3. Very good, love it.
    Thanks for putting it up.
    mark

  4. Thanks for this excellent summary – have tweeted it for you! I feel that James Caan was sincere in what he had to say and very inspirational.

    Best Regards,

    Alan Noake
    http://www.theicelab.co.uk
    “Ecommerce In Kent”

  5. You have captured the content rather well. I’m adding your blog to my page on the 2020 event.

    Thanks

    Lee
    http://kent2020.blogspot.com/

  6. QJ

    Great Blog.

    Met James a couple of years ago at the IOD annual convention breakfast networking and he was outstanding. A true motivator and genuine entrepreneur who believes people are centric to business success.

    Glad to see yesterday that he has not lost his charm and appeal.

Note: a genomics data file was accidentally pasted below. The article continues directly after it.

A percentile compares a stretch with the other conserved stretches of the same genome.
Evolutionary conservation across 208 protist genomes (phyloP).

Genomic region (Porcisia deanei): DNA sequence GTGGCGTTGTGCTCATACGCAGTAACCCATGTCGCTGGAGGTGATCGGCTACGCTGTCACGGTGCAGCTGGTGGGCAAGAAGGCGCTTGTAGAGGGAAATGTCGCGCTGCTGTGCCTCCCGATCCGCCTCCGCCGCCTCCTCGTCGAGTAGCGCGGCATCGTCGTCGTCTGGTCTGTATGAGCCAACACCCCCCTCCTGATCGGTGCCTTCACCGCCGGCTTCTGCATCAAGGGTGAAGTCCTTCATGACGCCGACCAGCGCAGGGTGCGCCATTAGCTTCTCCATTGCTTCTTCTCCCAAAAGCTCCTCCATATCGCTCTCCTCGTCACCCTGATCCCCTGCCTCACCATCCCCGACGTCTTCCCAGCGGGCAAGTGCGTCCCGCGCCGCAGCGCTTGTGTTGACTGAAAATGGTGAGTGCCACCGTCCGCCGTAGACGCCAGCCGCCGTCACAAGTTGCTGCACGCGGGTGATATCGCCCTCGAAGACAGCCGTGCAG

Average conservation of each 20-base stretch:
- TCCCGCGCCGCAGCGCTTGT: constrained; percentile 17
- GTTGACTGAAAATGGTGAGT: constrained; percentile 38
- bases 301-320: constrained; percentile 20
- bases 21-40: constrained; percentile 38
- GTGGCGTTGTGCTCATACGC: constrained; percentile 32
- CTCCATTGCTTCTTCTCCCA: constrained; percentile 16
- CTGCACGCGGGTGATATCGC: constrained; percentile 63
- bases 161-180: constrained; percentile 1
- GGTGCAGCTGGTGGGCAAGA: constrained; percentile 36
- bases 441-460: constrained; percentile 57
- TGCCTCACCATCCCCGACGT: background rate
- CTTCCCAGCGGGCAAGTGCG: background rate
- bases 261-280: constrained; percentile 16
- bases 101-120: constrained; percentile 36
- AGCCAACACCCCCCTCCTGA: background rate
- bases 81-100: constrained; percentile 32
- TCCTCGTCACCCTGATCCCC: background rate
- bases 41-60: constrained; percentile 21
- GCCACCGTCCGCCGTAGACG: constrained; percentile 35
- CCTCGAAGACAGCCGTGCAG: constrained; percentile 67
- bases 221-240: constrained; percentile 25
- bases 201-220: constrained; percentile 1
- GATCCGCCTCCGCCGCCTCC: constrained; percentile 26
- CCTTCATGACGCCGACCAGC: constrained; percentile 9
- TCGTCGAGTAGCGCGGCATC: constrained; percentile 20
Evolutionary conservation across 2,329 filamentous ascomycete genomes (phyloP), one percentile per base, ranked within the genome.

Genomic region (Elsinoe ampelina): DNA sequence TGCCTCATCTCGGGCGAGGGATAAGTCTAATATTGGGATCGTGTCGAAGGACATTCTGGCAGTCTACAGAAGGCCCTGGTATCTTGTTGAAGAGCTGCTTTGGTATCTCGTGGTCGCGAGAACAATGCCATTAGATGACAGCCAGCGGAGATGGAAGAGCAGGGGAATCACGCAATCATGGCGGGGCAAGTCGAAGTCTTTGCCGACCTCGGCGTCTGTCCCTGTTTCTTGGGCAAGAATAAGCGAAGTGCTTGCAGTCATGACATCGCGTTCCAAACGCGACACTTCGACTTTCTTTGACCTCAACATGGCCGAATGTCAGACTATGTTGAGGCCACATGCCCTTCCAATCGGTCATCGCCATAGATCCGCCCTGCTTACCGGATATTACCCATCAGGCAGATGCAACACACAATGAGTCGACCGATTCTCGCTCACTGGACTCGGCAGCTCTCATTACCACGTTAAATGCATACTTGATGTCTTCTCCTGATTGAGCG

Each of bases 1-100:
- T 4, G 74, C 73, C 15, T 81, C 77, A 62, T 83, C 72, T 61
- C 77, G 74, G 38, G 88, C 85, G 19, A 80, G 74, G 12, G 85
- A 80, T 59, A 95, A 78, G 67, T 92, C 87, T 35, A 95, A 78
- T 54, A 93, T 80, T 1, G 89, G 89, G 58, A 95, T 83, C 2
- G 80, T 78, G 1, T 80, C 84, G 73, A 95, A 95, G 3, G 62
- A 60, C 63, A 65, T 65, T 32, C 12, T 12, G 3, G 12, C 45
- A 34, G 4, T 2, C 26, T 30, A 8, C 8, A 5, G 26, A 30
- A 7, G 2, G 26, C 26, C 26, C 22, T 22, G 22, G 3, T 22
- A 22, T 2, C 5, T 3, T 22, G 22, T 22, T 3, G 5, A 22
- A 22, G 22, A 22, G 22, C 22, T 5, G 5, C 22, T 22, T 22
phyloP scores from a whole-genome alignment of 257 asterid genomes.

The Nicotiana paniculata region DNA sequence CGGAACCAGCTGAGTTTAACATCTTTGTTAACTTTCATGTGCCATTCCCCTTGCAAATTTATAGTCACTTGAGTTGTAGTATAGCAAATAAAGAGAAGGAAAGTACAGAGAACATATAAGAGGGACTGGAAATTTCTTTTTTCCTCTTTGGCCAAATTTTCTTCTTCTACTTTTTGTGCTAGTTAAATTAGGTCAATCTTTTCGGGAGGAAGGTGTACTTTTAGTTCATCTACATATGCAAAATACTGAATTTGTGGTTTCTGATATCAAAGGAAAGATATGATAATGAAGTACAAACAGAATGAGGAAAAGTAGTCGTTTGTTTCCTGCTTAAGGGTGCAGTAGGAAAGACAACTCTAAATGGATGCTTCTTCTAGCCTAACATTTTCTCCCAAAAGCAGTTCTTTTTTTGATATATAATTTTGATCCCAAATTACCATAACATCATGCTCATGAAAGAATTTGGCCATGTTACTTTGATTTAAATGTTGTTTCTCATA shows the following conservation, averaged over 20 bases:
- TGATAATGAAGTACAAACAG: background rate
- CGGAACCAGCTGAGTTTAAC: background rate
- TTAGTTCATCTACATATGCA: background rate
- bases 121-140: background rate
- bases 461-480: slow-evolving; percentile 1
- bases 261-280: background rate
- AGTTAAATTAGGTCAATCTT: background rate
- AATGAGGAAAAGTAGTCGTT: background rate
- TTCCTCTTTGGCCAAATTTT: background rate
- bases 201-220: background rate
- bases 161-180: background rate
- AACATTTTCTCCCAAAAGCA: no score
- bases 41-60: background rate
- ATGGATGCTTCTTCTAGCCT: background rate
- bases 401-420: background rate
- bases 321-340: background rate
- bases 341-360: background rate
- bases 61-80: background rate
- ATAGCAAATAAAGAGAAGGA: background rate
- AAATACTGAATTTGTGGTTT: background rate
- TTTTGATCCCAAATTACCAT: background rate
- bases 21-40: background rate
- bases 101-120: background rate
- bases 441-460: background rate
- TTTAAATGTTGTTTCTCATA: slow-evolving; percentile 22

Bruce Bell

  7. QJ

    Great blog.

    I worked within the same company for nearly twenty years and left six months ago. Many of the things JC mentioned were contributing factors as to why I left.

    Its made a huge change to my life but more importantly it’s been a breath of fresh air with the freedom it’s allowed me and my new staff.

    Thanks

    Mark

    • Mark. Thanks for taking the time to comment. Your story is inspiring and shows that when we finally make a REAL DECISION – as you say – it can make a huge change, be a breath of fresh air, and give you the freedom to EXPLORE YOUR TRUE POTENTIAL.
      If you want, you can subscribe to this Blog. I promise not to write something everyday, or even every week just for the sake of it. I will write when I feel I have something important to say that will really affect those interested positively and in meaningful ways.
      Thanks again. Be Special! Best. QJ